Under the Policy 67a - Prevention of Harassment and Discrimination, harassment is “engaging in a course of vexatious comment or conduct that is known or ought reasonably to be known to be unwelcome. A single unwelcome incident, if serious enough, can be sufficient to support an instance of harassment.”

The University of Ottawa complies with the provisions related to harassment that are contained in Ontario’s Human Rights CodeOccupational Health and Safety Act and Ministry of Training, Colleges and Universities Act

Policy 67a - Prevention of Harassment and Discrimination

There are different types of harassment. Each type of harassment has it's own unique legal criteria.

At any time, you can contact the Human Rights Office to discuss your concerns and get information, support and guidance.

Know your rights. You have a right to know who made the complaint and the nature of the allegations. You have the right to present your version of the events. You may retain a legal representative at any time.

Obtain professional assistance from your union, association or any other professional assistance as need be.

Avoid, if the circumstances permit, all contact with the complainant. Such conduct might be perceived as harassing behaviour. Do not act in any way that could be perceived as an act of retaliation against the complainant.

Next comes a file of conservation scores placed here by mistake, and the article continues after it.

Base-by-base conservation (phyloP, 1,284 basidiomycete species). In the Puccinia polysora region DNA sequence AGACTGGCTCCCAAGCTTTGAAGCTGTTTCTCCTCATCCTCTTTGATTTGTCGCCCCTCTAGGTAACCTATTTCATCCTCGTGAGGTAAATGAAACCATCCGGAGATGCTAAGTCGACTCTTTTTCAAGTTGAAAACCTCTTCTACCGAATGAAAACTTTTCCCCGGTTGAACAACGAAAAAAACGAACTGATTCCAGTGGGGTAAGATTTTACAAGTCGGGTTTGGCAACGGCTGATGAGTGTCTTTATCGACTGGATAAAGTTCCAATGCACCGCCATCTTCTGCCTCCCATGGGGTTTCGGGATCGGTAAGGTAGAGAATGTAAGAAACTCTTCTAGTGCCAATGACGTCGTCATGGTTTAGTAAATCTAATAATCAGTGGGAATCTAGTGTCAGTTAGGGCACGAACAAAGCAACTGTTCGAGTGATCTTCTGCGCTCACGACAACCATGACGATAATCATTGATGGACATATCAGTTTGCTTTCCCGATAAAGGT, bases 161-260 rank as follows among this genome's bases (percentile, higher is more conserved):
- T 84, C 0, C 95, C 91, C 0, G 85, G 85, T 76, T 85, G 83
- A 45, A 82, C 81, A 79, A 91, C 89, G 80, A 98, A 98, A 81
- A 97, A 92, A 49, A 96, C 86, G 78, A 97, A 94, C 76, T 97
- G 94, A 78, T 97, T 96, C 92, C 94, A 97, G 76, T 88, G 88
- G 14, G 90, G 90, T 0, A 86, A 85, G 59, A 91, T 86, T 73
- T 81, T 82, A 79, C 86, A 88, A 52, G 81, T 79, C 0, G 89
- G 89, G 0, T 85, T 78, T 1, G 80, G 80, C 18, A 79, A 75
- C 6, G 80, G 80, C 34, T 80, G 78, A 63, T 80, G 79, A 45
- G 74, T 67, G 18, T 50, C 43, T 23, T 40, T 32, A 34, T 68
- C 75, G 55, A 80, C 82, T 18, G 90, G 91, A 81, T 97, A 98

Keep it confidential. Confidentiality is mandated by internal policies on harassment. The confidential nature of the complaint resolution procedures protects the interests of the complainant as well as your interests and fosters a safe environment for a mediated resolution or agreement to occur.

Do find out about the complaint procedures. Cooperate and take part in the process. Respond to the allegations. Behave professionally throughout the process.

Consider whether an agreement is possible to resolve the complaint. You need to be satisfied that a settlement is in your best interests. You voluntarily choose to agree to a settlement; it is never forced upon you.

Apologize if you recognize that you engaged in inappropriate conduct. An apology can go a long way in resolving issues. A sincere apology includes acknowledgement that you engaged in the behaviour, an acknowledgement of the impact of the behaviour on the complainant and a commitment to avoid repetition of the behaviour in question.

Contact us

Human Rights Office

1 Stewart St.
(Main Floor – Room 121)
Ottawa, ON, Canada
K1N 6N5

Tel.: 613-562-5222
Email: [email protected]

Monday to Friday, from 8:45 a.m. to 4:00 p.m.

Human Rights Office social media